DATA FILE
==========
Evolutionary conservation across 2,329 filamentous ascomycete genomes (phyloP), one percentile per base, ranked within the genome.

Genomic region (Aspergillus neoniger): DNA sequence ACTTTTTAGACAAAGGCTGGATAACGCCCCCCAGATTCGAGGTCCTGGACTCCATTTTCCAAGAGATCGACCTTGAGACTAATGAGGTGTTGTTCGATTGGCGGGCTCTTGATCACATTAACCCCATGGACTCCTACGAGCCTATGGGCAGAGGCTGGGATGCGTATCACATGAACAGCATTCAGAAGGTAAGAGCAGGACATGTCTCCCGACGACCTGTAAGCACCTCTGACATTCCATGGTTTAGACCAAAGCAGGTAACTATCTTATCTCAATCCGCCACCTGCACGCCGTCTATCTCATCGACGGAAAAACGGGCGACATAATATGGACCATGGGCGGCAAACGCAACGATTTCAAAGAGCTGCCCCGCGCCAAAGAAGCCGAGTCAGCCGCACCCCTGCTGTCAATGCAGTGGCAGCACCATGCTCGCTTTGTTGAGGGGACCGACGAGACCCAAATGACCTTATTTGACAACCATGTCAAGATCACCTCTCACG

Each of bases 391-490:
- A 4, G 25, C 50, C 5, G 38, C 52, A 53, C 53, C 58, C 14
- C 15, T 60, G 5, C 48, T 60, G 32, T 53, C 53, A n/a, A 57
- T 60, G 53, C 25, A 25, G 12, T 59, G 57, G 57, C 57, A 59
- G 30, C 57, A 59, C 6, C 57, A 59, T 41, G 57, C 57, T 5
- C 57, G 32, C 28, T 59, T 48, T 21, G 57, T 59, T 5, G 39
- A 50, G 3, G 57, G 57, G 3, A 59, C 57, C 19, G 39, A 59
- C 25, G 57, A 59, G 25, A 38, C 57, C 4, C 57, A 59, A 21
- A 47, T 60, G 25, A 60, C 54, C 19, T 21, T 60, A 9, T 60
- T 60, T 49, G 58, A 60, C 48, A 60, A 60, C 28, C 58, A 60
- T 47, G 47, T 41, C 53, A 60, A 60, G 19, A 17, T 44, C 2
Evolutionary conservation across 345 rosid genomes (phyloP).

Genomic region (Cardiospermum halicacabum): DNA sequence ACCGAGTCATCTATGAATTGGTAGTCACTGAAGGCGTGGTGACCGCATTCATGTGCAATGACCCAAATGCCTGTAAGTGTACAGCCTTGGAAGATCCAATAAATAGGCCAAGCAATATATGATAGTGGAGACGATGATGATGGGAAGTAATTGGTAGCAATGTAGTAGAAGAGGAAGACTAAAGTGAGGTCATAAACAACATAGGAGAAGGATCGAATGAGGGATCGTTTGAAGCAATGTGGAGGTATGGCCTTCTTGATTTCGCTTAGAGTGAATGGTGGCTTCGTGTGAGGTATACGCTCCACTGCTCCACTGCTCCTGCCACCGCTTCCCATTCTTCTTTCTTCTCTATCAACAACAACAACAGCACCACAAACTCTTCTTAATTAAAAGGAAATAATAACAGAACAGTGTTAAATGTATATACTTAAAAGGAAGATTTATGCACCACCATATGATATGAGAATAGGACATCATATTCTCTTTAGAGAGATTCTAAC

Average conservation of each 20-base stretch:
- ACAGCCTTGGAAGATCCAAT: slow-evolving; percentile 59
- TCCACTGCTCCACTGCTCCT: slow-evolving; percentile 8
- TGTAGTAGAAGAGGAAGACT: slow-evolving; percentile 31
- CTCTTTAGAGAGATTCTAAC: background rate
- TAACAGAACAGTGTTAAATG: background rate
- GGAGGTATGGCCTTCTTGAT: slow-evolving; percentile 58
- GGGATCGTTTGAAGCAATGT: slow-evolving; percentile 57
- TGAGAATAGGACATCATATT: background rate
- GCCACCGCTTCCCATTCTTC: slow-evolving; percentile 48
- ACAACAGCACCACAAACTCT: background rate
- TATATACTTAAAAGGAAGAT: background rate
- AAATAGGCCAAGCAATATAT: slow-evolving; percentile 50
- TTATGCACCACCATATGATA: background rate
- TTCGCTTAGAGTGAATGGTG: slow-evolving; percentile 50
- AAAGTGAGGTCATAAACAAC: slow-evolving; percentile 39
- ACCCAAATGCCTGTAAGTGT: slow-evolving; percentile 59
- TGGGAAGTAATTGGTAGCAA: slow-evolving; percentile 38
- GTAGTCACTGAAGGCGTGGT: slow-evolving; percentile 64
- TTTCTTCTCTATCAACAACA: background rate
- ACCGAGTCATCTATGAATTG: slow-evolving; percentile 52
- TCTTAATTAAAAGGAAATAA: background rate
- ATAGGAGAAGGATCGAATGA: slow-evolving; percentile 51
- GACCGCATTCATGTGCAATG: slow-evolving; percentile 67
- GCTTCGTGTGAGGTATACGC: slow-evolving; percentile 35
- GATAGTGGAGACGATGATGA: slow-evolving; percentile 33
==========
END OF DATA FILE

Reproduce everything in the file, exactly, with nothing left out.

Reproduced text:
Evolutionary conservation across 2,329 filamentous ascomycete genomes (phyloP), one percentile per base, ranked within the genome.

Genomic region (Aspergillus neoniger): DNA sequence ACTTTTTAGACAAAGGCTGGATAACGCCCCCCAGATTCGAGGTCCTGGACTCCATTTTCCAAGAGATCGACCTTGAGACTAATGAGGTGTTGTTCGATTGGCGGGCTCTTGATCACATTAACCCCATGGACTCCTACGAGCCTATGGGCAGAGGCTGGGATGCGTATCACATGAACAGCATTCAGAAGGTAAGAGCAGGACATGTCTCCCGACGACCTGTAAGCACCTCTGACATTCCATGGTTTAGACCAAAGCAGGTAACTATCTTATCTCAATCCGCCACCTGCACGCCGTCTATCTCATCGACGGAAAAACGGGCGACATAATATGGACCATGGGCGGCAAACGCAACGATTTCAAAGAGCTGCCCCGCGCCAAAGAAGCCGAGTCAGCCGCACCCCTGCTGTCAATGCAGTGGCAGCACCATGCTCGCTTTGTTGAGGGGACCGACGAGACCCAAATGACCTTATTTGACAACCATGTCAAGATCACCTCTCACG

Each of bases 391-490:
- A 4, G 25, C 50, C 5, G 38, C 52, A 53, C 53, C 58, C 14
- C 15, T 60, G 5, C 48, T 60, G 32, T 53, C 53, A n/a, A 57
- T 60, G 53, C 25, A 25, G 12, T 59, G 57, G 57, C 57, A 59
- G 30, C 57, A 59, C 6, C 57, A 59, T 41, G 57, C 57, T 5
- C 57, G 32, C 28, T 59, T 48, T 21, G 57, T 59, T 5, G 39
- A 50, G 3, G 57, G 57, G 3, A 59, C 57, C 19, G 39, A 59
- C 25, G 57, A 59, G 25, A 38, C 57, C 4, C 57, A 59, A 21
- A 47, T 60, G 25, A 60, C 54, C 19, T 21, T 60, A 9, T 60
- T 60, T 49, G 58, A 60, C 48, A 60, A 60, C 28, C 58, A 60
- T 47, G 47, T 41, C 53, A 60, A 60, G 19, A 17, T 44, C 2
Evolutionary conservation across 345 rosid genomes (phyloP).

Genomic region (Cardiospermum halicacabum): DNA sequence ACCGAGTCATCTATGAATTGGTAGTCACTGAAGGCGTGGTGACCGCATTCATGTGCAATGACCCAAATGCCTGTAAGTGTACAGCCTTGGAAGATCCAATAAATAGGCCAAGCAATATATGATAGTGGAGACGATGATGATGGGAAGTAATTGGTAGCAATGTAGTAGAAGAGGAAGACTAAAGTGAGGTCATAAACAACATAGGAGAAGGATCGAATGAGGGATCGTTTGAAGCAATGTGGAGGTATGGCCTTCTTGATTTCGCTTAGAGTGAATGGTGGCTTCGTGTGAGGTATACGCTCCACTGCTCCACTGCTCCTGCCACCGCTTCCCATTCTTCTTTCTTCTCTATCAACAACAACAACAGCACCACAAACTCTTCTTAATTAAAAGGAAATAATAACAGAACAGTGTTAAATGTATATACTTAAAAGGAAGATTTATGCACCACCATATGATATGAGAATAGGACATCATATTCTCTTTAGAGAGATTCTAAC

Average conservation of each 20-base stretch:
- ACAGCCTTGGAAGATCCAAT: slow-evolving; percentile 59
- TCCACTGCTCCACTGCTCCT: slow-evolving; percentile 8
- TGTAGTAGAAGAGGAAGACT: slow-evolving; percentile 31
- CTCTTTAGAGAGATTCTAAC: background rate
- TAACAGAACAGTGTTAAATG: background rate
- GGAGGTATGGCCTTCTTGAT: slow-evolving; percentile 58
- GGGATCGTTTGAAGCAATGT: slow-evolving; percentile 57
- TGAGAATAGGACATCATATT: background rate
- GCCACCGCTTCCCATTCTTC: slow-evolving; percentile 48
- ACAACAGCACCACAAACTCT: background rate
- TATATACTTAAAAGGAAGAT: background rate
- AAATAGGCCAAGCAATATAT: slow-evolving; percentile 50
- TTATGCACCACCATATGATA: background rate
- TTCGCTTAGAGTGAATGGTG: slow-evolving; percentile 50
- AAAGTGAGGTCATAAACAAC: slow-evolving; percentile 39
- ACCCAAATGCCTGTAAGTGT: slow-evolving; percentile 59
- TGGGAAGTAATTGGTAGCAA: slow-evolving; percentile 38
- GTAGTCACTGAAGGCGTGGT: slow-evolving; percentile 64
- TTTCTTCTCTATCAACAACA: background rate
- ACCGAGTCATCTATGAATTG: slow-evolving; percentile 52
- TCTTAATTAAAAGGAAATAA: background rate
- ATAGGAGAAGGATCGAATGA: slow-evolving; percentile 51
- GACCGCATTCATGTGCAATG: slow-evolving; percentile 67
- GCTTCGTGTGAGGTATACGC: slow-evolving; percentile 35
- GATAGTGGAGACGATGATGA: slow-evolving; percentile 33